We will have to wait until the end of the year to find out what answers the long term plan – or any supporting workforce strategy – has for NHS staffing shortages, but there is a very real sense that action to plug the gaps and ensure appropriate staff capacity to protect patient care is needed now. At its last board meeting, NHS England said that workforce availability is "the principle internal risk" ahead of a difficult winter trusts are furiously preparing for.
A boom in healthcare education and training numbers is a must for the future, but we cannot take our eyes off the here and now. There are a number of changes national leaders can seek to implement within the next 12 months to stem the tide of healthcare professionals leaving the NHS while opening the door to new entrants.
An immigration policy based on societal, not salary value
The current salary cap of £30,000 for skilled work visas is not fit for the present or future, given the huge number of unfilled nursing (and social care) jobs that will pay below this amount, and the significant decline in EU nurses joining, and remaining in the workforce since Brexit.
Trusts desperately need additional staff which the public value greatly – nurses and doctors were once again measured as the most trusted professionals in the UK this year.Policy Advisor - Workforce
Trusts desperately need additional staff which the public value greatly – nurses and doctors were once again measured as the most trusted professionals in the UK this year – so a post-Brexit immigration policy should value the quality of patient care over income tax take.
Financial relief for UK and international-trained staff
EU employees will be given the opportunity to remain in the NHS through a 'settled status' application. Many trusts have shown a commitment to their staff by offering to pay for application fees, and while the secretary of state feels this is a "good idea", there is currently no intention for government to put forward the funding for this across the country.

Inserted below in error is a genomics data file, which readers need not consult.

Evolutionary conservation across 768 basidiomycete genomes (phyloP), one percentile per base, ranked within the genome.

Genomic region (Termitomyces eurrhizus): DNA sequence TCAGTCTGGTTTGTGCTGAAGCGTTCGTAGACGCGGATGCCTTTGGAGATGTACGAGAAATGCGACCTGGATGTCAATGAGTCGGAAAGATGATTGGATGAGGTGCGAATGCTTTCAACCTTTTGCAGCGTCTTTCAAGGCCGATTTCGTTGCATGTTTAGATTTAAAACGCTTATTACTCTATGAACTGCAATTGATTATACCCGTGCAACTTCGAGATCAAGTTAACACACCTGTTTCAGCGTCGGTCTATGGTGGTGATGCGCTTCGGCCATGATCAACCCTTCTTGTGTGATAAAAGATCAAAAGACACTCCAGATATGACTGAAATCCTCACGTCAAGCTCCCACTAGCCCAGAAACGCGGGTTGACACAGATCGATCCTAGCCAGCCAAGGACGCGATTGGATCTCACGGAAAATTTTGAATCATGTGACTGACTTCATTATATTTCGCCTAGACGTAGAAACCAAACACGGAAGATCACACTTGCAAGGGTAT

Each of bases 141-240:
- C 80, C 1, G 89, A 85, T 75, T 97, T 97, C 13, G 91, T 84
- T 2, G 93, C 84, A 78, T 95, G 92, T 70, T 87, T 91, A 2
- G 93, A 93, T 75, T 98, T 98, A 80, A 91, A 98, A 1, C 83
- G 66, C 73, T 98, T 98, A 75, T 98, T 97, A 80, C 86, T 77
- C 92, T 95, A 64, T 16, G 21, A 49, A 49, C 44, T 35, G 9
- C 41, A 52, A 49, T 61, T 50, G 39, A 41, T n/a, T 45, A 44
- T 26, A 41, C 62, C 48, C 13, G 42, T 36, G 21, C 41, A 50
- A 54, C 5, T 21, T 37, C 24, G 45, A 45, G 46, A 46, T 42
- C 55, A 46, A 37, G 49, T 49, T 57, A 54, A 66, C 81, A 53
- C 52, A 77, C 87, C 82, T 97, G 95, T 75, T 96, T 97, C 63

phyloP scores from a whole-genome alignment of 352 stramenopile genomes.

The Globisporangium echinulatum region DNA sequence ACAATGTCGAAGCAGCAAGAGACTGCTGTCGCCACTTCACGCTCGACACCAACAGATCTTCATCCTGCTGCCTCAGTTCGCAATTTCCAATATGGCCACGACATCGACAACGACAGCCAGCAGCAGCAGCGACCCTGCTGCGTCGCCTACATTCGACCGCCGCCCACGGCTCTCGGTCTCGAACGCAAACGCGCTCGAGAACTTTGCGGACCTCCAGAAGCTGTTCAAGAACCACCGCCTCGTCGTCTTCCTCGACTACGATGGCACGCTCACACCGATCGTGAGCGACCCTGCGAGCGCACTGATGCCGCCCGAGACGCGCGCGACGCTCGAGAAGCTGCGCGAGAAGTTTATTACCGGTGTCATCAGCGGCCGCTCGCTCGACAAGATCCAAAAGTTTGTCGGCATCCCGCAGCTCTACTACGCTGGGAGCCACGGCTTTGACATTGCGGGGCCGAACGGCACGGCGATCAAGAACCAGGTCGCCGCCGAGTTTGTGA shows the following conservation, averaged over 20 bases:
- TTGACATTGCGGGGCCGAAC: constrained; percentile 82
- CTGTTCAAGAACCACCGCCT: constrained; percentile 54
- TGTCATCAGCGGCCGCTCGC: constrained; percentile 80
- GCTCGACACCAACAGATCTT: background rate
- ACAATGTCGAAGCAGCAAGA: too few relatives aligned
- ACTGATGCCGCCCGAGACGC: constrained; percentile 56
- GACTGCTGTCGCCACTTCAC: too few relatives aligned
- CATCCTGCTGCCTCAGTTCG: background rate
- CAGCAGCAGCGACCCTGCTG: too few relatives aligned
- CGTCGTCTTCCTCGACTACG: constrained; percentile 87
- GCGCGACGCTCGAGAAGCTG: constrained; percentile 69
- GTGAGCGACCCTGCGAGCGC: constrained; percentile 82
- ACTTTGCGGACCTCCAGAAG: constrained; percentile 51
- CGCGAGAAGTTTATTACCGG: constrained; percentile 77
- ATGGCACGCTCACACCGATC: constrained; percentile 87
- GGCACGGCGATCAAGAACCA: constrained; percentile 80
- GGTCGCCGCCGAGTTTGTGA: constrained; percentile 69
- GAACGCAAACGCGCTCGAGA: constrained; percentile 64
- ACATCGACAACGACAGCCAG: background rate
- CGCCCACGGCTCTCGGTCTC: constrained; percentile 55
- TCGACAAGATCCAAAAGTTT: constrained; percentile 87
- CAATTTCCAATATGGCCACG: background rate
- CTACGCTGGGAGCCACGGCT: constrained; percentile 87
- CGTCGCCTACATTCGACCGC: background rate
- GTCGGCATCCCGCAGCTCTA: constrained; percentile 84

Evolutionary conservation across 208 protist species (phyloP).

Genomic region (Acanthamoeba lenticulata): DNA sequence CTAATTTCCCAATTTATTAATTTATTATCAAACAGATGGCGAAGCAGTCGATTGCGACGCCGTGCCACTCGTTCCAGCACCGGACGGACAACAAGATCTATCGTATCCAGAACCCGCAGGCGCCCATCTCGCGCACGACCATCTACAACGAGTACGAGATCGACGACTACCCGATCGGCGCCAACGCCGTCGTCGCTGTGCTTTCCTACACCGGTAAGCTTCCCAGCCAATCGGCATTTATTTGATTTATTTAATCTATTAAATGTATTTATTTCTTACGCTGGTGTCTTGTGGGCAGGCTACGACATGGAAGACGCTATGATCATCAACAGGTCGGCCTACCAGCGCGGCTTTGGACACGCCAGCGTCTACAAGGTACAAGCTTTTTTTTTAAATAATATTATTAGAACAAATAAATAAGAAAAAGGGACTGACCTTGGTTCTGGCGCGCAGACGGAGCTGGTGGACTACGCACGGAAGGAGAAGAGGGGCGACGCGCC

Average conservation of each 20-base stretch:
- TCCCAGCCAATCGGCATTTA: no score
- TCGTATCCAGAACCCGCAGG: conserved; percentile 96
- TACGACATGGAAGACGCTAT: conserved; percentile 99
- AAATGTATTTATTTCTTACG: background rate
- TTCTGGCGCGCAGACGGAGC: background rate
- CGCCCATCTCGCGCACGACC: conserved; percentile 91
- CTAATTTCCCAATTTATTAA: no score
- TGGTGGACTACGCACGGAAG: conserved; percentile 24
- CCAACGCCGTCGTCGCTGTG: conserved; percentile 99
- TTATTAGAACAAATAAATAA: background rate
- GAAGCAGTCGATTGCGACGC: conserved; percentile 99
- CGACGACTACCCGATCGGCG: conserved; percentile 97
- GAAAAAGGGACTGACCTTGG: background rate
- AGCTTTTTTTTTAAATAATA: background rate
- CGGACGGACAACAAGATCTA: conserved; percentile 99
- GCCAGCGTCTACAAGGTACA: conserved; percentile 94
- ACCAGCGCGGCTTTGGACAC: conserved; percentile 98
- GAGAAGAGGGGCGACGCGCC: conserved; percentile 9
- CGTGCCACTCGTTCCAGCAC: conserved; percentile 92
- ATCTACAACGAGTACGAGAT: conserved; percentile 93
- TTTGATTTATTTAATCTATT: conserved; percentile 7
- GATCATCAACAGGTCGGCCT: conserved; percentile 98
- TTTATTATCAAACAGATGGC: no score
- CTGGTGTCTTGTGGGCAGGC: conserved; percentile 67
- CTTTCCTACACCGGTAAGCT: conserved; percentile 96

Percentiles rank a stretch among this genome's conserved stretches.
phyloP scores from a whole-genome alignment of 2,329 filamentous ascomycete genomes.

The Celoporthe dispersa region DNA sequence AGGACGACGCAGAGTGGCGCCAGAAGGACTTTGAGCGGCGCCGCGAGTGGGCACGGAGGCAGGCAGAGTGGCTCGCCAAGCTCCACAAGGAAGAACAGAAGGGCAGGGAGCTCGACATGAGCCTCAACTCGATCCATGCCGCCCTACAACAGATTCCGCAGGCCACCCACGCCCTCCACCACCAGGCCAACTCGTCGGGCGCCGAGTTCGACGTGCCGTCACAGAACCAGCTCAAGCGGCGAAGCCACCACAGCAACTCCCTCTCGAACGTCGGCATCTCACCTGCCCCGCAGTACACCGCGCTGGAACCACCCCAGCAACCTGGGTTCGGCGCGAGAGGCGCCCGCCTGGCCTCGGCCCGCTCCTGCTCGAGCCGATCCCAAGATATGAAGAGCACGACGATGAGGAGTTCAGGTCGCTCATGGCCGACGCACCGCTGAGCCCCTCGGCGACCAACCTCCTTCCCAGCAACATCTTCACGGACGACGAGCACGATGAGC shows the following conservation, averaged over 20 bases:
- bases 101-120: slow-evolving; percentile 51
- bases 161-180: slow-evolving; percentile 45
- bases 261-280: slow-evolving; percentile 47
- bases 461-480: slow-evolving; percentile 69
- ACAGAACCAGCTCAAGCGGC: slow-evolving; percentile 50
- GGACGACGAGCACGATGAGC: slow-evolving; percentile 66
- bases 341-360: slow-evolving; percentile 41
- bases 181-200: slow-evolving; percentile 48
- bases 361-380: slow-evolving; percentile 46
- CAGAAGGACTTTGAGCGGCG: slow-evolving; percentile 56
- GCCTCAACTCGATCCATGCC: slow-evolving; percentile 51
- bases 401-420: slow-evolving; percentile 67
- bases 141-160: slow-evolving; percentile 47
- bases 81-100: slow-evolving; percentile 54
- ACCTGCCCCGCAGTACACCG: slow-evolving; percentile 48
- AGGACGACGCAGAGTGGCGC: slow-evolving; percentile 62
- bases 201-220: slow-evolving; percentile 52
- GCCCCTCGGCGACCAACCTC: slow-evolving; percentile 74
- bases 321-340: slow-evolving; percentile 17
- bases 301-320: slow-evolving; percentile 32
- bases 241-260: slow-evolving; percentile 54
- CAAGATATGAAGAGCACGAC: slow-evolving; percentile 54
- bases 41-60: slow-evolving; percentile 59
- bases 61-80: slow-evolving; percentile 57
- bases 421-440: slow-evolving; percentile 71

An about-turn on this policy could be supported by an exemption on health surcharges for non-EU nationals working in the NHS and tax relief for consultants and managers faced with punitive pension tax charges, both of which would significant funds in the long-run by ensuring providers do not need to place a greater reliance on temporary agency staff.
Fast-tracked development of new roles
The future NHS workforce will rely on a significant expansion of staff working in new roles, whether these are physician associates, nursing associates, advanced clinical practitioners, or other positions. Trusts are eager to employ staff within these roles but frustrated that there has been little progress made to support this direction of travel.
While we expect this to be a focus on the long-term plan, the Department of Health and Social Care should seek to support and enable the regulation of staff in new roles, and consider short-term incentives for both prospective employees and trusts.
Upon his appointment to health and social care secretary in July, Matt Hancock pledged to prioritise the workforce, saying the NHS is "nothing" without its staff: "the millions of people who turn up every day to improve the lives of complete strangers."
The secretary of state's words were encouraging and we therefore look forward to seeing the action is urgently needed to ensure we have an NHS workforce fit for both the present and future.